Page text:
The presence of the wavelength component outside the tolerance, of the light amplified by the Raman amplifiers 1 to 4, is detected, and the wavelength is detected when the wavelength component is present (step S101). Specifically, the amplified light is branched for each predetermined wavelength range by the optical branching filter 15 and input to the control wavelength detector 18 after having been converted to an electric signal by the photoelectric transducers 16 a to 16 h. The control wavelength detector 18 compares the electric signal corresponding to the respective wavelength components of the amplified light with the tolerance stored in the storage unit 17, to detect the wavelength component outside the tolerance. At this step, when the wavelength component outside the tolerance is not present, the operation of the amplification gain controller 7 is finished at this point in time.

The Raman amplifier having a predetermined gain peak is selected based on the wavelength detected at step S101 (step S102). Specifically, since the peak wavelength of the pump light corresponding to the wavelength of the amplified light is stored in the storage unit 17, the gain peak the same as or near the wavelength of the detected wavelength component is detected and the Raman amplifier that supplies such a gain peak is selected. In the example shown in FIG. 6, since λ2 approaches λ5, and λ2′ approaches λ6, the Raman amplifier 2 having the gain peak of wavelengths λ2 and λ2′ is selected.

The control signal is then transmitted to the selected Raman amplifier, to change the gain wavelength characteristic of the Raman amplifier (step S103). Specifically, the Raman amplifier having received the control signal changes the temperature of the fiber gratings or the semiconductor laser devices included therein and the current value injected into the semiconductor laser devices as required, according to the content of the control signal. By changing the temperature or the like, at least one of the wavelengths and the intensity of the gain peak in the selected Raman amplifier are changed. In the example shown in FIG. 6, a control signal is provided to the Raman amplifier 2 that outputs the pump light of a wavelength corresponding to the gain peak wavelength λ2 and λ2′, and the wavelength of the two gain peaks of the Raman amplifier 2 is shifted to the short wavelength side by Δλ. As shown in FIG. 8, the gain peak wavelength is also changed to λ2−Δλ and λ2′−Δλ, and the entire curve I2 is shifted to the short wavelength side, to change to a curve I2′.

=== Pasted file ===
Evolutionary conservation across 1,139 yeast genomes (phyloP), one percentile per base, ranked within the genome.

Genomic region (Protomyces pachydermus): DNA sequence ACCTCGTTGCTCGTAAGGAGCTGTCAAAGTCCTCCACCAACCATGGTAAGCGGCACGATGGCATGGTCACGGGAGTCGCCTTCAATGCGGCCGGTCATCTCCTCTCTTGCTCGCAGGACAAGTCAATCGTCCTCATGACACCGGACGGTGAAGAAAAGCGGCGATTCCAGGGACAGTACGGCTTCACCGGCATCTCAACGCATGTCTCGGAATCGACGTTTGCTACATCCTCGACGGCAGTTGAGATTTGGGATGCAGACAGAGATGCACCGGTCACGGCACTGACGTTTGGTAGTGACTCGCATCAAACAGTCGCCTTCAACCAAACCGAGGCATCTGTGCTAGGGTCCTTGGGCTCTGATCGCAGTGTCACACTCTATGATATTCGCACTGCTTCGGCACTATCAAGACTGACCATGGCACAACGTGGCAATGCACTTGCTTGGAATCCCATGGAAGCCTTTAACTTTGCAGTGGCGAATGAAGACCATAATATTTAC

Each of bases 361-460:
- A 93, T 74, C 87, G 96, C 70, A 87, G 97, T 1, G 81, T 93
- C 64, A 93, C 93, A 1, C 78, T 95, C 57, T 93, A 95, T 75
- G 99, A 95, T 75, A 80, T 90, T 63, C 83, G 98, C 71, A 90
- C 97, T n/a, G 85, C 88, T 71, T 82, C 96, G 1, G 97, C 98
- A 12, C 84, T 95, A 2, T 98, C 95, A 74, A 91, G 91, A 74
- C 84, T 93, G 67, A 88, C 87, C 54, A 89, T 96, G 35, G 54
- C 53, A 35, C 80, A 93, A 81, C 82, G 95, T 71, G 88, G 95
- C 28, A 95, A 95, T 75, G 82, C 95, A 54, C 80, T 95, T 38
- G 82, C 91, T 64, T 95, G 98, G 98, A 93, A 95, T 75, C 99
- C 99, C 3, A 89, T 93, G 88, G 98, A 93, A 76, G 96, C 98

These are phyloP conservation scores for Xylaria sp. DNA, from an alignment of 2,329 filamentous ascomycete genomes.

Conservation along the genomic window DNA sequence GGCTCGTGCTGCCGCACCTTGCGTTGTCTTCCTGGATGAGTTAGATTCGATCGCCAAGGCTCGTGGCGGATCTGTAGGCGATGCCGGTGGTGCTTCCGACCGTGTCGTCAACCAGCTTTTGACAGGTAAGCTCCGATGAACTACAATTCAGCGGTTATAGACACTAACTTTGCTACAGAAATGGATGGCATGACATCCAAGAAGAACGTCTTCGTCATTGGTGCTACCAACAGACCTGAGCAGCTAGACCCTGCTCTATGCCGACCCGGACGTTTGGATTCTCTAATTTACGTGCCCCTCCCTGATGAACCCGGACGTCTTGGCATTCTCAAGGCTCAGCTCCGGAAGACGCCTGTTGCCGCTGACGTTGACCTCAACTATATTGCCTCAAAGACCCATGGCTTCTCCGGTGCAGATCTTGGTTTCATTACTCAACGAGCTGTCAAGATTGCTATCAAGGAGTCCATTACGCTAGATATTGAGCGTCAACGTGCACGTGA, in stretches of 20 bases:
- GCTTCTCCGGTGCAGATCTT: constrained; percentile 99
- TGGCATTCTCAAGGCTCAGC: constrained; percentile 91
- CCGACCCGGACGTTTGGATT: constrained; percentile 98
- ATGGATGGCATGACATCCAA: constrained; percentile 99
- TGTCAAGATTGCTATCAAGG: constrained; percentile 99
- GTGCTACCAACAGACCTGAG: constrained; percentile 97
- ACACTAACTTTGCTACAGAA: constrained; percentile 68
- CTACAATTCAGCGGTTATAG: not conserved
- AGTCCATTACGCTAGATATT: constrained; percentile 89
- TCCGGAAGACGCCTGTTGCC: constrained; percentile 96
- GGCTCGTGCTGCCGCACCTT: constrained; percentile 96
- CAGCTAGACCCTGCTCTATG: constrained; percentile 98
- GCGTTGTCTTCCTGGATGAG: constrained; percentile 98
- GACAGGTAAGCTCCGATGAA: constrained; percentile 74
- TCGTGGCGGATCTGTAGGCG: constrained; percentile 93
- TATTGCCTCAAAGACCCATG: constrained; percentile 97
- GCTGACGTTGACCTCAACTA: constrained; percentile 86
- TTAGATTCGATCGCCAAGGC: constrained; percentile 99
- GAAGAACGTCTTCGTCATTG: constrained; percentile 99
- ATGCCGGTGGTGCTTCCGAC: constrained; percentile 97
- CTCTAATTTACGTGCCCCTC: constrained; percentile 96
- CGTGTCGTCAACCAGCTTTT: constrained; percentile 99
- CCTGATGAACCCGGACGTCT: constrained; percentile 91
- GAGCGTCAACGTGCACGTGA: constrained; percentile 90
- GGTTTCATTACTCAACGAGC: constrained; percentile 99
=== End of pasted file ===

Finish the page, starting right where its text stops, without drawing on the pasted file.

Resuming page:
Presence of the wavelength component outside the tolerance is detected with respect to the light amplified based on the changed gain wavelength characteristic (step S104). Specifically, the presence of the wavelength component outside the tolerance is checked by the same method as at step S101, and when the wavelength component outside the tolerance is present, control returns to step S102. When control returns to step S102, a Raman amplifier different from the selected Raman amplifier is selected to change the gain wavelength characteristic again at step S103. When the wavelength component outside the tolerance is not present, since it is no more necessary to perform the control, the operation of the amplification gain controller 7 is finished. In the example shown in FIG. 6, as shown in FIG. 8, since the gain wavelength characteristic of the entire Raman amplifying device is flattened, the operation of the amplification gain controller 7 is finished.

The Raman amplifying device according to the first embodiment has advantages described below. At first, since the amplification gain controller 7 is provided, there is an advantage in that fluctuations in the gain wavelength characteristic due to environmental conditions of a place where the Raman amplifying device is installed can be reduced. As described above, in the optical communication system performing long distance transmission, the Raman gain coefficient in the amplifying transmission path in which Raman amplification is performed or the attenuation constant of the pump light output from the semiconductor laser devices may change, due to fluctuations in the temperature or the like in the external environment. Therefore, when the Raman amplifying device is actually installed, the gain wavelength characteristic can be different from the gain wavelength characteristic at the time of production, depending on the environmental conditions. In the first embodiment, since the amplification gain controller 7 is provided, the gain wavelength characteristic of the entire Raman amplifying device can be adjusted, and hence, a Raman amplifying device that does not depend on the change in the environmental conditions can be realized.

There is another advantage in that fluctuations in the gain wavelength characteristic due to a malfunction can be reduced. As shown in the example in FIG. 6, the gain wavelength characteristic of the entire Raman amplifying device may change due to a malfunction in the Raman amplifier 1 constituting the Raman amplifying device. However, the fluctuations in the gain wavelength characteristic of the entire Raman amplifying device can be dissolved or improved to some extent by changing the gain wavelength characteristic of the Raman amplifier 2 by the amplification gain controller 7. Replacement of the failed part may be difficult according to the place where the Raman amplifying device is arranged. Therefore, it is a great advantage that the gain wavelength characteristic can be maintained at a certain level until the part is replaced.